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Editorial
Just Got Laid off? Avoid These 9 Knee-Jerk Reactions
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Jane Scudder

Downsized. Redeployed. Terminated. Laid off. These words can cut deep and forever change a career. But losing your job is not the end of the world, and believe or not, it can be a launch pad to something great — that is, if you handle it properly.

As a professional coach, I work with a large number of individuals who have been recently laid off, or who have been laid off at some point in their careers. Everyone handles these things differently and while overwhelmingly I see my clients as resilient professionals who ultimately turn lemons into lemonade (often interesting and more rewarding lemonade!), there are mistakes and missteps. Here are the top nine things that you should not do when you are laid off.

1. Vent on social media

The advent of Facebook, Twitter, Reddit, Instagram and other outlets makes it easier than ever to connect with and stay connected to other people across this world. It also makes it extremely easy to post grievances to an audience and get responses which, let’s be honest, can feel good.

But this is an ultimately shortsighted and the very real risks by far outweigh the rewards. What are those risks? Well, on top of the fact that potential employers might see your sour words and feel less inclined to interview or hire you, you also might be unintentionally breaking a termination agreement that states you cannot air such grievances.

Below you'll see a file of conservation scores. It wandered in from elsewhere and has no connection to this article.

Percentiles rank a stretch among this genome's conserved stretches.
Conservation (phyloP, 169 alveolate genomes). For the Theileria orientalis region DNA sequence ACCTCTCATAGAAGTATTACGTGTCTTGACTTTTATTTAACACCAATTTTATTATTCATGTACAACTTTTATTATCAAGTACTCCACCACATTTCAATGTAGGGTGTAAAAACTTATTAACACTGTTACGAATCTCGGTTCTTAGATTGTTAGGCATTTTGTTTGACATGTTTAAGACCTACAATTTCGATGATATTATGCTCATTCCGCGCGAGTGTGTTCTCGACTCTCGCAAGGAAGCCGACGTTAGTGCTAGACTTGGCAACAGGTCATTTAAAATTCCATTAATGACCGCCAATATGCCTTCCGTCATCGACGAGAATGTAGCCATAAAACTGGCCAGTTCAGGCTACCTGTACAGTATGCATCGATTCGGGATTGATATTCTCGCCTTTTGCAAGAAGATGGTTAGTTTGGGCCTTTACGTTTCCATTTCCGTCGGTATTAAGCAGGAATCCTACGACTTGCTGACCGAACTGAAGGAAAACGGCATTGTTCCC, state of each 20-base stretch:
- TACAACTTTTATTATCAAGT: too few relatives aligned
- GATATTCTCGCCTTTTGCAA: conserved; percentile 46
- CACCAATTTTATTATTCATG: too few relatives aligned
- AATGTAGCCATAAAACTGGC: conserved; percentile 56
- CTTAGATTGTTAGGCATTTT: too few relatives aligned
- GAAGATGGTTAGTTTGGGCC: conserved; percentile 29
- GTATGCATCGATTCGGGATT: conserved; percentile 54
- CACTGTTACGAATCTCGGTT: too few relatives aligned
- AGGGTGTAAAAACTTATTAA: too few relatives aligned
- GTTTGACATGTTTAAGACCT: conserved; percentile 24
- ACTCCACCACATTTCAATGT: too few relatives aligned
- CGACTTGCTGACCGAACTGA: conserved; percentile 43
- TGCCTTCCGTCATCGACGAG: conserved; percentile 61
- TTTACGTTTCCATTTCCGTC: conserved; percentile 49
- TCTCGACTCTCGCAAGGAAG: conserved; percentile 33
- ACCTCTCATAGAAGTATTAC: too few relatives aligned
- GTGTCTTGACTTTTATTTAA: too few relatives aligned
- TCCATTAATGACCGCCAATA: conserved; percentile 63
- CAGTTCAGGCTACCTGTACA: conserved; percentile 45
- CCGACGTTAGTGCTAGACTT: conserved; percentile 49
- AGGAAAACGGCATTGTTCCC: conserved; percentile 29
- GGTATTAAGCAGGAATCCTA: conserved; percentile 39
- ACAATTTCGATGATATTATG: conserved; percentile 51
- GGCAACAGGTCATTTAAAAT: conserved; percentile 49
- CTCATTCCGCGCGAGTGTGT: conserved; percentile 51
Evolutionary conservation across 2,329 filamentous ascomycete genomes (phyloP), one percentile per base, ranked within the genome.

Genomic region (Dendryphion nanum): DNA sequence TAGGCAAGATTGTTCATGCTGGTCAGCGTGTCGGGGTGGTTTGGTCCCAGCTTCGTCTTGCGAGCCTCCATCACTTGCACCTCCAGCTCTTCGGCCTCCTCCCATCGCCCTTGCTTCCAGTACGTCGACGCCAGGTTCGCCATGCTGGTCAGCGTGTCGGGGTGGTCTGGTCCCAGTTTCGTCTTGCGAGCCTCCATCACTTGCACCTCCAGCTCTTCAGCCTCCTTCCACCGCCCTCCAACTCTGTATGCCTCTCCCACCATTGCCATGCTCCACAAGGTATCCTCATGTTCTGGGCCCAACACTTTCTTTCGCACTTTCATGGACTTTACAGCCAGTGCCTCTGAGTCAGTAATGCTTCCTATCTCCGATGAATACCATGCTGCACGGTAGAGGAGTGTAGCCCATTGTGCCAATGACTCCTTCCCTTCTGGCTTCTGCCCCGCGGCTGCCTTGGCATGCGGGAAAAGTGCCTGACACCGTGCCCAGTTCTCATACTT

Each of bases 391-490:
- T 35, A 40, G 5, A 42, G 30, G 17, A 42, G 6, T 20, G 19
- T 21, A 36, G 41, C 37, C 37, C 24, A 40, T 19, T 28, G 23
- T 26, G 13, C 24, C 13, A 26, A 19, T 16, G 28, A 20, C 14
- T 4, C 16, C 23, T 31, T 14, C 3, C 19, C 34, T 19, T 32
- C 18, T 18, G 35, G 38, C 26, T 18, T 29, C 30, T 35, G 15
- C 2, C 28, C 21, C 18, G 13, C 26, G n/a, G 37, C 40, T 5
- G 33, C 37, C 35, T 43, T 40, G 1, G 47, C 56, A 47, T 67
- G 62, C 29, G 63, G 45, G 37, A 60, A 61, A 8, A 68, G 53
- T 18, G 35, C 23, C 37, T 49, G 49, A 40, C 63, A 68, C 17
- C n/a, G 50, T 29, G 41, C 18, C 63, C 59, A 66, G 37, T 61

Even if you are free to speak your mind, consider the fact that nearly 80 percent of all jobs in the United States are earned through connections. Your connections are your former colleagues but also your Facebook friends and Twitter followers. If you are posting endlessly about how you were wronged, how you can't stand your former boss, or are relieved to be done with that mess of a company, be aware of that your neighbor down the street who might have been planning to reach out about possible opportunities at her firm will be less inclined to do so if you are perceived as a loose cannon.

If you need to post something I challenge you to first ask yourself, “Why am I posting this?” If it’s for validation, pity or something else explore a different method to get those emotions out and processed.

Note: I simply left LinkedIn off of this list, since don't you dare vent about a past employer on the #1 career networking site in the world...

2. Complain to former coworkers

Along with being careful about not posting grievances, you should be careful about sharing them with the wrong people. Who are the wrong people? Anyone still employed by your former company.

You might be upset but they might still be happily employed, or simply trying to maintain a positive outlook. Be careful about projecting onto these people. Why? Depending on the specifics of your departure, your still-employed, former colleagues might be some of the most sympatric to your situation and helpful to your job search. They probably can’t get you a job where they work (because, well…) they might end up being well connected to a hiring manager at another organization you’re excited about. Don’t let a desire to bad-mouth a leader, teammate or whole organization tarnis that relationship and any potential connections it might bring.

3. Not complain at all